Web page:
Joker Movie Explained: What’s Up With the Ending?

The gloomy city of Gotham, early 1980s. Forty-year-old Arthur Fleck (Joaquin Phoenix) lives in a squalid apartment with his sick mother, Penny (Frances Conroy). Artur has a mental illness, received in childhood after a strong blow to the head, goes to a psychotherapist for consultations, where he is prescribed medication. He dreams of becoming a stand-up comedian and writes all sorts of ideas for jokes and sketches in a notebook.

Arthur works in the “Ha-ha” service, which provides people in clown costumes for a variety of needs: advertising, working as animators with children, and so on.

Arthur’s mother writes letters to the well-known city rich man Thomas Wayne (Brett Cullen) – she worked in his family thirty years ago. Penny writes to Thomas about the plight she and her son are in and asks for help. But she never gets answers to these letters.

At some point during the next session, Arthur’s psychotherapist informs him that their branch is closed: the city no longer wants to spend money on helping people like Arthur.

As a result, Arthur stops taking the pills, and then he also finds out some shocking details from his past, so this will not lead to anything good.


When I heard about this project, at first I thought that it would be such a prequel to Christopher Nolan’s The Dark Knight. As you remember, at one time Nolan completely rethought the whole Batman, staging the most interesting film “Batman Begins”, in which Bruce Wayne was not a superhero at all, but a man from a very rich family who, having gone through very dramatic events, became Batman exclusively with with the help of science. And it was not a comic at all, it was a fairly realistic drama.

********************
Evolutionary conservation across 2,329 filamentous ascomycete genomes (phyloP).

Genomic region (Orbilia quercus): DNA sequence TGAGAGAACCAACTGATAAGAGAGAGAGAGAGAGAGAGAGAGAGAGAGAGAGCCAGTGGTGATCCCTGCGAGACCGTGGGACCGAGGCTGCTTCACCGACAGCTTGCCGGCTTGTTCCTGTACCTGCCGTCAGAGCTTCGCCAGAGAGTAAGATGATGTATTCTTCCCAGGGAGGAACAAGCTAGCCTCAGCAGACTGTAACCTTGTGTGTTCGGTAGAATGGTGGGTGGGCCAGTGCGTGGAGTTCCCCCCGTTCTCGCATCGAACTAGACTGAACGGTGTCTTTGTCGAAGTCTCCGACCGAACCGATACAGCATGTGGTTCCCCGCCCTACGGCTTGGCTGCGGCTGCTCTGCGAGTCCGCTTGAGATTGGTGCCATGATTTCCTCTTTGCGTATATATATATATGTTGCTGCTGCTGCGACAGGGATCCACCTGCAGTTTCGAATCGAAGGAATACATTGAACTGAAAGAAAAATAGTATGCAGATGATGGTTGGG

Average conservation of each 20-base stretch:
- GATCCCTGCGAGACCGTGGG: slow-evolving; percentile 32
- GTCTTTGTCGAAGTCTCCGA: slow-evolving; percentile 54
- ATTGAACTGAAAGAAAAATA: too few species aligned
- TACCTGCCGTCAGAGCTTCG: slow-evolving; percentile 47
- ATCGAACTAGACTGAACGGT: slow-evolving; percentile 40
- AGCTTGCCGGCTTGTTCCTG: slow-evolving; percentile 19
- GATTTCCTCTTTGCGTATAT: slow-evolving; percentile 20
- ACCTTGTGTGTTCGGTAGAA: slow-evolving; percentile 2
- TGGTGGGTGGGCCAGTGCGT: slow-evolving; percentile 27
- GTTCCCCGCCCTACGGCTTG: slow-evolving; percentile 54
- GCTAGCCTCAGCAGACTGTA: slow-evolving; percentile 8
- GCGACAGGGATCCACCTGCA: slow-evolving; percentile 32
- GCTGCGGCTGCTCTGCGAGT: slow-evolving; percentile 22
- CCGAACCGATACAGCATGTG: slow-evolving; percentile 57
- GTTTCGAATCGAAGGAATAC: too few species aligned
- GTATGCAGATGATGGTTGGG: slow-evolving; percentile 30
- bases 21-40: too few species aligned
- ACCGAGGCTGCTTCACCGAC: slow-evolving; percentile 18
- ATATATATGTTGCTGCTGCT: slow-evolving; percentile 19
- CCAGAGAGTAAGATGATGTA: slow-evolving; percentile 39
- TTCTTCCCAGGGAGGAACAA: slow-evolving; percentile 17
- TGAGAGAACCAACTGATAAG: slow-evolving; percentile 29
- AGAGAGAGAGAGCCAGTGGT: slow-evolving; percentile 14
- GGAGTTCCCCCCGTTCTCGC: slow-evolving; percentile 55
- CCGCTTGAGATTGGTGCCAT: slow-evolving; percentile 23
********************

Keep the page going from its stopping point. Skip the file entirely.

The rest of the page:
Then, in The Dark Knight, the confrontation between Batman and the Joker began, and the personality of the Joker was also very different from his interpretation in the original Batman comics, and Heath Ledger did something amazing with his Joker, it was an absolutely outstanding role.

Well, when there was talk about the new “Joker”, I thought that it would be something like “Joker: The Beginning”, where they would show how the Joker came to such a life. And this, in general, sounded quite logical. And the actor chosen for the role of the Joker was reassuring: Joaquin Phoenix is ​​a wonderful actor, I was sure that he would cope with the role.

True, the director’s personality was somewhat embarrassing, because Todd Phillips is known as the director of very simple comedies, including the super-successful “The Hangover” and “The Hangover 2: From Vegas to Bangkok”, and their box office success does not at all negate the fact that these comedies, in my opinion, very so-so. And now Todd Phillips – and a drama about the Joker? But, however, after the comedian Peter Farelli staged “Green Book” – a smart and subtle tragicomedy that did not correlate in any way with the usual style of rollicking vulgar crafts issued by his tandem with his brother Bobby – I stopped being surprised at such transformations.